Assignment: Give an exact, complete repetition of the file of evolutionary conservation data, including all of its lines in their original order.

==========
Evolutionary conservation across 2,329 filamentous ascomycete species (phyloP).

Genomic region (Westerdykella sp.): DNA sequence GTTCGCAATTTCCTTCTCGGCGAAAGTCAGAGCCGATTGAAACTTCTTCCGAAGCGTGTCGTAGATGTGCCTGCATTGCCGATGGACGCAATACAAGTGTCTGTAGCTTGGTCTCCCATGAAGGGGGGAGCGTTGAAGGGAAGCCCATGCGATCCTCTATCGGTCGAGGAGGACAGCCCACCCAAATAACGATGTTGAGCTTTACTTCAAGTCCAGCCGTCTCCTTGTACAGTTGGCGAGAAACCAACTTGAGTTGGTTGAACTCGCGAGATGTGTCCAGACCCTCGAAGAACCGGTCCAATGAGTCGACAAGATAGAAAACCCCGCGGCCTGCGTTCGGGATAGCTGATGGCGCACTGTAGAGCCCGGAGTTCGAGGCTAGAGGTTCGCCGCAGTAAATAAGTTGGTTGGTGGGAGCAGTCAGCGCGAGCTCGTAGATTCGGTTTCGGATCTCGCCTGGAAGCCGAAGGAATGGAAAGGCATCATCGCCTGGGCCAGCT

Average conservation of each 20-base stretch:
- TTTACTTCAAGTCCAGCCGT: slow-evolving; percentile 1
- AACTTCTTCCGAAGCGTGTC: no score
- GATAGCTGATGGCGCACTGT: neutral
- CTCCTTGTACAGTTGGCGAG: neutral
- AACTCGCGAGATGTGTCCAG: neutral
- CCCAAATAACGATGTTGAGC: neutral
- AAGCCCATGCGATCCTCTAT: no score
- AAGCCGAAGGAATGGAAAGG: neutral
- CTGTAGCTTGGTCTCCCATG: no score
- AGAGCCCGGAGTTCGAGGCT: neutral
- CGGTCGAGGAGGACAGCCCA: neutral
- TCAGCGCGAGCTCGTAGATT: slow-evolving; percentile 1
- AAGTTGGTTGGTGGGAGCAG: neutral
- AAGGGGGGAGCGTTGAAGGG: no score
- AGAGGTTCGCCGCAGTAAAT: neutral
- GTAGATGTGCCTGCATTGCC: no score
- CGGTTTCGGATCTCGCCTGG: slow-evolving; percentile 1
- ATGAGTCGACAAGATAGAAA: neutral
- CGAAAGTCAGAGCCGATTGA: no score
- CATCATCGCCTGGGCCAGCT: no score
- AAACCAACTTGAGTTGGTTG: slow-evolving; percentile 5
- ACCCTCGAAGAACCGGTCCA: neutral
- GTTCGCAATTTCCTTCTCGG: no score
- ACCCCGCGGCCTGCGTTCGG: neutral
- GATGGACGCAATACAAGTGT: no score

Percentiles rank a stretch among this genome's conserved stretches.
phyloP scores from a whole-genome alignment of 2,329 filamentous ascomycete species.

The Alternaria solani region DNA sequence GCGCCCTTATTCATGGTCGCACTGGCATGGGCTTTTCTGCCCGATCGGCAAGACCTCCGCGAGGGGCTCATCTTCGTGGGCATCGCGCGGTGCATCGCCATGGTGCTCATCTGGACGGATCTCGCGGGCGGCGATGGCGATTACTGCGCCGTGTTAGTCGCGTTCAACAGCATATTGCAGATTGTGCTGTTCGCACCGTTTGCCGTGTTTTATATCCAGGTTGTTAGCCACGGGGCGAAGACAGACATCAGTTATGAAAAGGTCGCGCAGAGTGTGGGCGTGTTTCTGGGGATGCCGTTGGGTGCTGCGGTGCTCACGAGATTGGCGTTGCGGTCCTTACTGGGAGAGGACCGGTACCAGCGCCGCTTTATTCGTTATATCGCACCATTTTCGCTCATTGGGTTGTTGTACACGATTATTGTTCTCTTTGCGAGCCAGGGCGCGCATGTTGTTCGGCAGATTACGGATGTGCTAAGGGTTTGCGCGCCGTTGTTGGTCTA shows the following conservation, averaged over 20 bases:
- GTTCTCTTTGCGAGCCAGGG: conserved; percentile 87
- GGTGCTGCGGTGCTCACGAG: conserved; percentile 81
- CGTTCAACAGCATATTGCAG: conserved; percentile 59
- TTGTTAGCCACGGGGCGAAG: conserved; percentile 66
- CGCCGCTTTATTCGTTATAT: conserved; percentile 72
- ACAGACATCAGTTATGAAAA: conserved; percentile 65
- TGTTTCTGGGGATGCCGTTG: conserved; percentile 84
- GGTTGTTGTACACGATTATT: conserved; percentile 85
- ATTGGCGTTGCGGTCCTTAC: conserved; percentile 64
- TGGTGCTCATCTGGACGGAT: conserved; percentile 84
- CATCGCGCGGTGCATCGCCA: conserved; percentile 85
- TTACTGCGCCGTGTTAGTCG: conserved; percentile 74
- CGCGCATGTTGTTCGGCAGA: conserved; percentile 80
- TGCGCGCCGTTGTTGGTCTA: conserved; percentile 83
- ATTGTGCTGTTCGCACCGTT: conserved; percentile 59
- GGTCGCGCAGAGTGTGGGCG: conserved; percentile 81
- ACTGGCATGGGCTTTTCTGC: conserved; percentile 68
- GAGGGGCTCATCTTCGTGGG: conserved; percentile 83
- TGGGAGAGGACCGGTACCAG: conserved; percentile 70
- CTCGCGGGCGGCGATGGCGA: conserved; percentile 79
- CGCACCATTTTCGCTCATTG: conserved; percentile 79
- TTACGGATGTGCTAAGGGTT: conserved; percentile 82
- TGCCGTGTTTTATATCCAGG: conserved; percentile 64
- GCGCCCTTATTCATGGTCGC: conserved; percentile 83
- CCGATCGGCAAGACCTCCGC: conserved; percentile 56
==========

Evolutionary conservation across 2,329 filamentous ascomycete species (phyloP).

Genomic region (Westerdykella sp.): DNA sequence GTTCGCAATTTCCTTCTCGGCGAAAGTCAGAGCCGATTGAAACTTCTTCCGAAGCGTGTCGTAGATGTGCCTGCATTGCCGATGGACGCAATACAAGTGTCTGTAGCTTGGTCTCCCATGAAGGGGGGAGCGTTGAAGGGAAGCCCATGCGATCCTCTATCGGTCGAGGAGGACAGCCCACCCAAATAACGATGTTGAGCTTTACTTCAAGTCCAGCCGTCTCCTTGTACAGTTGGCGAGAAACCAACTTGAGTTGGTTGAACTCGCGAGATGTGTCCAGACCCTCGAAGAACCGGTCCAATGAGTCGACAAGATAGAAAACCCCGCGGCCTGCGTTCGGGATAGCTGATGGCGCACTGTAGAGCCCGGAGTTCGAGGCTAGAGGTTCGCCGCAGTAAATAAGTTGGTTGGTGGGAGCAGTCAGCGCGAGCTCGTAGATTCGGTTTCGGATCTCGCCTGGAAGCCGAAGGAATGGAAAGGCATCATCGCCTGGGCCAGCT

Average conservation of each 20-base stretch:
- TTTACTTCAAGTCCAGCCGT: slow-evolving; percentile 1
- AACTTCTTCCGAAGCGTGTC: no score
- GATAGCTGATGGCGCACTGT: neutral
- CTCCTTGTACAGTTGGCGAG: neutral
- AACTCGCGAGATGTGTCCAG: neutral
- CCCAAATAACGATGTTGAGC: neutral
- AAGCCCATGCGATCCTCTAT: no score
- AAGCCGAAGGAATGGAAAGG: neutral
- CTGTAGCTTGGTCTCCCATG: no score
- AGAGCCCGGAGTTCGAGGCT: neutral
- CGGTCGAGGAGGACAGCCCA: neutral
- TCAGCGCGAGCTCGTAGATT: slow-evolving; percentile 1
- AAGTTGGTTGGTGGGAGCAG: neutral
- AAGGGGGGAGCGTTGAAGGG: no score
- AGAGGTTCGCCGCAGTAAAT: neutral
- GTAGATGTGCCTGCATTGCC: no score
- CGGTTTCGGATCTCGCCTGG: slow-evolving; percentile 1
- ATGAGTCGACAAGATAGAAA: neutral
- CGAAAGTCAGAGCCGATTGA: no score
- CATCATCGCCTGGGCCAGCT: no score
- AAACCAACTTGAGTTGGTTG: slow-evolving; percentile 5
- ACCCTCGAAGAACCGGTCCA: neutral
- GTTCGCAATTTCCTTCTCGG: no score
- ACCCCGCGGCCTGCGTTCGG: neutral
- GATGGACGCAATACAAGTGT: no score

Percentiles rank a stretch among this genome's conserved stretches.
phyloP scores from a whole-genome alignment of 2,329 filamentous ascomycete species.

The Alternaria solani region DNA sequence GCGCCCTTATTCATGGTCGCACTGGCATGGGCTTTTCTGCCCGATCGGCAAGACCTCCGCGAGGGGCTCATCTTCGTGGGCATCGCGCGGTGCATCGCCATGGTGCTCATCTGGACGGATCTCGCGGGCGGCGATGGCGATTACTGCGCCGTGTTAGTCGCGTTCAACAGCATATTGCAGATTGTGCTGTTCGCACCGTTTGCCGTGTTTTATATCCAGGTTGTTAGCCACGGGGCGAAGACAGACATCAGTTATGAAAAGGTCGCGCAGAGTGTGGGCGTGTTTCTGGGGATGCCGTTGGGTGCTGCGGTGCTCACGAGATTGGCGTTGCGGTCCTTACTGGGAGAGGACCGGTACCAGCGCCGCTTTATTCGTTATATCGCACCATTTTCGCTCATTGGGTTGTTGTACACGATTATTGTTCTCTTTGCGAGCCAGGGCGCGCATGTTGTTCGGCAGATTACGGATGTGCTAAGGGTTTGCGCGCCGTTGTTGGTCTA shows the following conservation, averaged over 20 bases:
- GTTCTCTTTGCGAGCCAGGG: conserved; percentile 87
- GGTGCTGCGGTGCTCACGAG: conserved; percentile 81
- CGTTCAACAGCATATTGCAG: conserved; percentile 59
- TTGTTAGCCACGGGGCGAAG: conserved; percentile 66
- CGCCGCTTTATTCGTTATAT: conserved; percentile 72
- ACAGACATCAGTTATGAAAA: conserved; percentile 65
- TGTTTCTGGGGATGCCGTTG: conserved; percentile 84
- GGTTGTTGTACACGATTATT: conserved; percentile 85
- ATTGGCGTTGCGGTCCTTAC: conserved; percentile 64
- TGGTGCTCATCTGGACGGAT: conserved; percentile 84
- CATCGCGCGGTGCATCGCCA: conserved; percentile 85
- TTACTGCGCCGTGTTAGTCG: conserved; percentile 74
- CGCGCATGTTGTTCGGCAGA: conserved; percentile 80
- TGCGCGCCGTTGTTGGTCTA: conserved; percentile 83
- ATTGTGCTGTTCGCACCGTT: conserved; percentile 59
- GGTCGCGCAGAGTGTGGGCG: conserved; percentile 81
- ACTGGCATGGGCTTTTCTGC: conserved; percentile 68
- GAGGGGCTCATCTTCGTGGG: conserved; percentile 83
- TGGGAGAGGACCGGTACCAG: conserved; percentile 70
- CTCGCGGGCGGCGATGGCGA: conserved; percentile 79
- CGCACCATTTTCGCTCATTG: conserved; percentile 79
- TTACGGATGTGCTAAGGGTT: conserved; percentile 82
- TGCCGTGTTTTATATCCAGG: conserved; percentile 64
- GCGCCCTTATTCATGGTCGC: conserved; percentile 83
- CCGATCGGCAAGACCTCCGC: conserved; percentile 56